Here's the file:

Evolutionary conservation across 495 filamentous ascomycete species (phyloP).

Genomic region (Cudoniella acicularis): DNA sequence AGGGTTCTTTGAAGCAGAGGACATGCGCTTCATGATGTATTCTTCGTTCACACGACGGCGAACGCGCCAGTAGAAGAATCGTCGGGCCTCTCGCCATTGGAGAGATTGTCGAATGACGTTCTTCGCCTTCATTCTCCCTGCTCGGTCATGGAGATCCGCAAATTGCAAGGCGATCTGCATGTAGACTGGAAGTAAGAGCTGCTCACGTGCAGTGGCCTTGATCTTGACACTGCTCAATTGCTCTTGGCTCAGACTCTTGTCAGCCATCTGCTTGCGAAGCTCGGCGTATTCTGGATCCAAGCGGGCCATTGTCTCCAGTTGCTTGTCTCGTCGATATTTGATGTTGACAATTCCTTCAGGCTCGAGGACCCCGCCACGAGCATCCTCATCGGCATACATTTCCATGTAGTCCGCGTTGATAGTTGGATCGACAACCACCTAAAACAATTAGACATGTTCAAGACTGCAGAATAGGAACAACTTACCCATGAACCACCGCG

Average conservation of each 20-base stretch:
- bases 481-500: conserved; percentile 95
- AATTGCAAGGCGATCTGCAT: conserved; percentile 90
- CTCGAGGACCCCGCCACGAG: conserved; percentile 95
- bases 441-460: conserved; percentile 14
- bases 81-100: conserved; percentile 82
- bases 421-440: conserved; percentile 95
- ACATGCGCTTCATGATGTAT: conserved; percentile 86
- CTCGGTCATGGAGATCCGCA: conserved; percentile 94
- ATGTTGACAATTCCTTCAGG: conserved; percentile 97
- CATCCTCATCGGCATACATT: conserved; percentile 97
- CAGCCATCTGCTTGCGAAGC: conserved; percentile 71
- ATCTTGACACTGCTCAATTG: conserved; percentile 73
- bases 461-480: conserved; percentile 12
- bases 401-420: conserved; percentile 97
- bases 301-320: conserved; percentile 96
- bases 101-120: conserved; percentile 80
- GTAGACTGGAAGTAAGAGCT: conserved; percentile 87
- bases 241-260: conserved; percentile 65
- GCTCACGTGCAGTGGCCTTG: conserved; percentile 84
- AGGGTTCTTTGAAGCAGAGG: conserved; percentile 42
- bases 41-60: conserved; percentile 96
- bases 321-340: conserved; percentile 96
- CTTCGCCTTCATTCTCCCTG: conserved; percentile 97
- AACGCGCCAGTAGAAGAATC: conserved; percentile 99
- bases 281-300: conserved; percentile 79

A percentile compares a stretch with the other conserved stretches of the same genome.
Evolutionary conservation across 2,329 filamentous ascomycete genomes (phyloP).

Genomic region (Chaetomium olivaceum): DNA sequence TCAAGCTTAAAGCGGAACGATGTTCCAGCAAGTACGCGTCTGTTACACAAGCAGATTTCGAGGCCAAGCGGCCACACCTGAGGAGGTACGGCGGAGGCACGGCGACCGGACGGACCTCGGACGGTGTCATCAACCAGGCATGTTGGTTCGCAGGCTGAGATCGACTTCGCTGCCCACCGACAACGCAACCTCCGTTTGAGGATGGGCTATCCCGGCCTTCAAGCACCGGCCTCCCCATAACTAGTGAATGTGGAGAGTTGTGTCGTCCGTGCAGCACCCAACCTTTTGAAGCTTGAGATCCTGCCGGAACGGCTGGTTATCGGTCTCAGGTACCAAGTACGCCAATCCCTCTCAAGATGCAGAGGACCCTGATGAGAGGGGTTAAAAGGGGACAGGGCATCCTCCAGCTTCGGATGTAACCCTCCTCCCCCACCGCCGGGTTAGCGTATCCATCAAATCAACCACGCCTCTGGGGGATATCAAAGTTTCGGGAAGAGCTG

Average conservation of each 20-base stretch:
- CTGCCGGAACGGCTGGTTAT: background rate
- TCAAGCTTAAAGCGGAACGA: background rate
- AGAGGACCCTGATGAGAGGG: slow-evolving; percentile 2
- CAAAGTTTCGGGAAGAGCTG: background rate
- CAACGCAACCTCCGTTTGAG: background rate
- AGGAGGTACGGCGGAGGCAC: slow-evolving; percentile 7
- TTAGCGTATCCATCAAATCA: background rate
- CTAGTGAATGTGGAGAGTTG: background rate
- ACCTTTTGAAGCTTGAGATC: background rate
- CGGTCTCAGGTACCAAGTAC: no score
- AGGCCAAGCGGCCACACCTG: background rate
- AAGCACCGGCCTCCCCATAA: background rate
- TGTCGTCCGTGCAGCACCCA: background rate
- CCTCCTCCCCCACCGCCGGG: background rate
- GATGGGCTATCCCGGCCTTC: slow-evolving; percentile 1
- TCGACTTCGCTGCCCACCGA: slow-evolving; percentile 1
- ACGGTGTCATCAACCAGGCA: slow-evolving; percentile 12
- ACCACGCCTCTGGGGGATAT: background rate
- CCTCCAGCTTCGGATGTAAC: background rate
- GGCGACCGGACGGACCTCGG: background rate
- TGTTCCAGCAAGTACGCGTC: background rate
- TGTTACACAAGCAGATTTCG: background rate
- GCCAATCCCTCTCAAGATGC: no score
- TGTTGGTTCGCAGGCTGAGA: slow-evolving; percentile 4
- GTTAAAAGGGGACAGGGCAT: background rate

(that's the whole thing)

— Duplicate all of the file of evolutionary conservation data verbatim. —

Evolutionary conservation across 495 filamentous ascomycete species (phyloP).

Genomic region (Cudoniella acicularis): DNA sequence AGGGTTCTTTGAAGCAGAGGACATGCGCTTCATGATGTATTCTTCGTTCACACGACGGCGAACGCGCCAGTAGAAGAATCGTCGGGCCTCTCGCCATTGGAGAGATTGTCGAATGACGTTCTTCGCCTTCATTCTCCCTGCTCGGTCATGGAGATCCGCAAATTGCAAGGCGATCTGCATGTAGACTGGAAGTAAGAGCTGCTCACGTGCAGTGGCCTTGATCTTGACACTGCTCAATTGCTCTTGGCTCAGACTCTTGTCAGCCATCTGCTTGCGAAGCTCGGCGTATTCTGGATCCAAGCGGGCCATTGTCTCCAGTTGCTTGTCTCGTCGATATTTGATGTTGACAATTCCTTCAGGCTCGAGGACCCCGCCACGAGCATCCTCATCGGCATACATTTCCATGTAGTCCGCGTTGATAGTTGGATCGACAACCACCTAAAACAATTAGACATGTTCAAGACTGCAGAATAGGAACAACTTACCCATGAACCACCGCG

Average conservation of each 20-base stretch:
- bases 481-500: conserved; percentile 95
- AATTGCAAGGCGATCTGCAT: conserved; percentile 90
- CTCGAGGACCCCGCCACGAG: conserved; percentile 95
- bases 441-460: conserved; percentile 14
- bases 81-100: conserved; percentile 82
- bases 421-440: conserved; percentile 95
- ACATGCGCTTCATGATGTAT: conserved; percentile 86
- CTCGGTCATGGAGATCCGCA: conserved; percentile 94
- ATGTTGACAATTCCTTCAGG: conserved; percentile 97
- CATCCTCATCGGCATACATT: conserved; percentile 97
- CAGCCATCTGCTTGCGAAGC: conserved; percentile 71
- ATCTTGACACTGCTCAATTG: conserved; percentile 73
- bases 461-480: conserved; percentile 12
- bases 401-420: conserved; percentile 97
- bases 301-320: conserved; percentile 96
- bases 101-120: conserved; percentile 80
- GTAGACTGGAAGTAAGAGCT: conserved; percentile 87
- bases 241-260: conserved; percentile 65
- GCTCACGTGCAGTGGCCTTG: conserved; percentile 84
- AGGGTTCTTTGAAGCAGAGG: conserved; percentile 42
- bases 41-60: conserved; percentile 96
- bases 321-340: conserved; percentile 96
- CTTCGCCTTCATTCTCCCTG: conserved; percentile 97
- AACGCGCCAGTAGAAGAATC: conserved; percentile 99
- bases 281-300: conserved; percentile 79

A percentile compares a stretch with the other conserved stretches of the same genome.
Evolutionary conservation across 2,329 filamentous ascomycete genomes (phyloP).

Genomic region (Chaetomium olivaceum): DNA sequence TCAAGCTTAAAGCGGAACGATGTTCCAGCAAGTACGCGTCTGTTACACAAGCAGATTTCGAGGCCAAGCGGCCACACCTGAGGAGGTACGGCGGAGGCACGGCGACCGGACGGACCTCGGACGGTGTCATCAACCAGGCATGTTGGTTCGCAGGCTGAGATCGACTTCGCTGCCCACCGACAACGCAACCTCCGTTTGAGGATGGGCTATCCCGGCCTTCAAGCACCGGCCTCCCCATAACTAGTGAATGTGGAGAGTTGTGTCGTCCGTGCAGCACCCAACCTTTTGAAGCTTGAGATCCTGCCGGAACGGCTGGTTATCGGTCTCAGGTACCAAGTACGCCAATCCCTCTCAAGATGCAGAGGACCCTGATGAGAGGGGTTAAAAGGGGACAGGGCATCCTCCAGCTTCGGATGTAACCCTCCTCCCCCACCGCCGGGTTAGCGTATCCATCAAATCAACCACGCCTCTGGGGGATATCAAAGTTTCGGGAAGAGCTG

Average conservation of each 20-base stretch:
- CTGCCGGAACGGCTGGTTAT: background rate
- TCAAGCTTAAAGCGGAACGA: background rate
- AGAGGACCCTGATGAGAGGG: slow-evolving; percentile 2
- CAAAGTTTCGGGAAGAGCTG: background rate
- CAACGCAACCTCCGTTTGAG: background rate
- AGGAGGTACGGCGGAGGCAC: slow-evolving; percentile 7
- TTAGCGTATCCATCAAATCA: background rate
- CTAGTGAATGTGGAGAGTTG: background rate
- ACCTTTTGAAGCTTGAGATC: background rate
- CGGTCTCAGGTACCAAGTAC: no score
- AGGCCAAGCGGCCACACCTG: background rate
- AAGCACCGGCCTCCCCATAA: background rate
- TGTCGTCCGTGCAGCACCCA: background rate
- CCTCCTCCCCCACCGCCGGG: background rate
- GATGGGCTATCCCGGCCTTC: slow-evolving; percentile 1
- TCGACTTCGCTGCCCACCGA: slow-evolving; percentile 1
- ACGGTGTCATCAACCAGGCA: slow-evolving; percentile 12
- ACCACGCCTCTGGGGGATAT: background rate
- CCTCCAGCTTCGGATGTAAC: background rate
- GGCGACCGGACGGACCTCGG: background rate
- TGTTCCAGCAAGTACGCGTC: background rate
- TGTTACACAAGCAGATTTCG: background rate
- GCCAATCCCTCTCAAGATGC: no score
- TGTTGGTTCGCAGGCTGAGA: slow-evolving; percentile 4
- GTTAAAAGGGGACAGGGCAT: background rate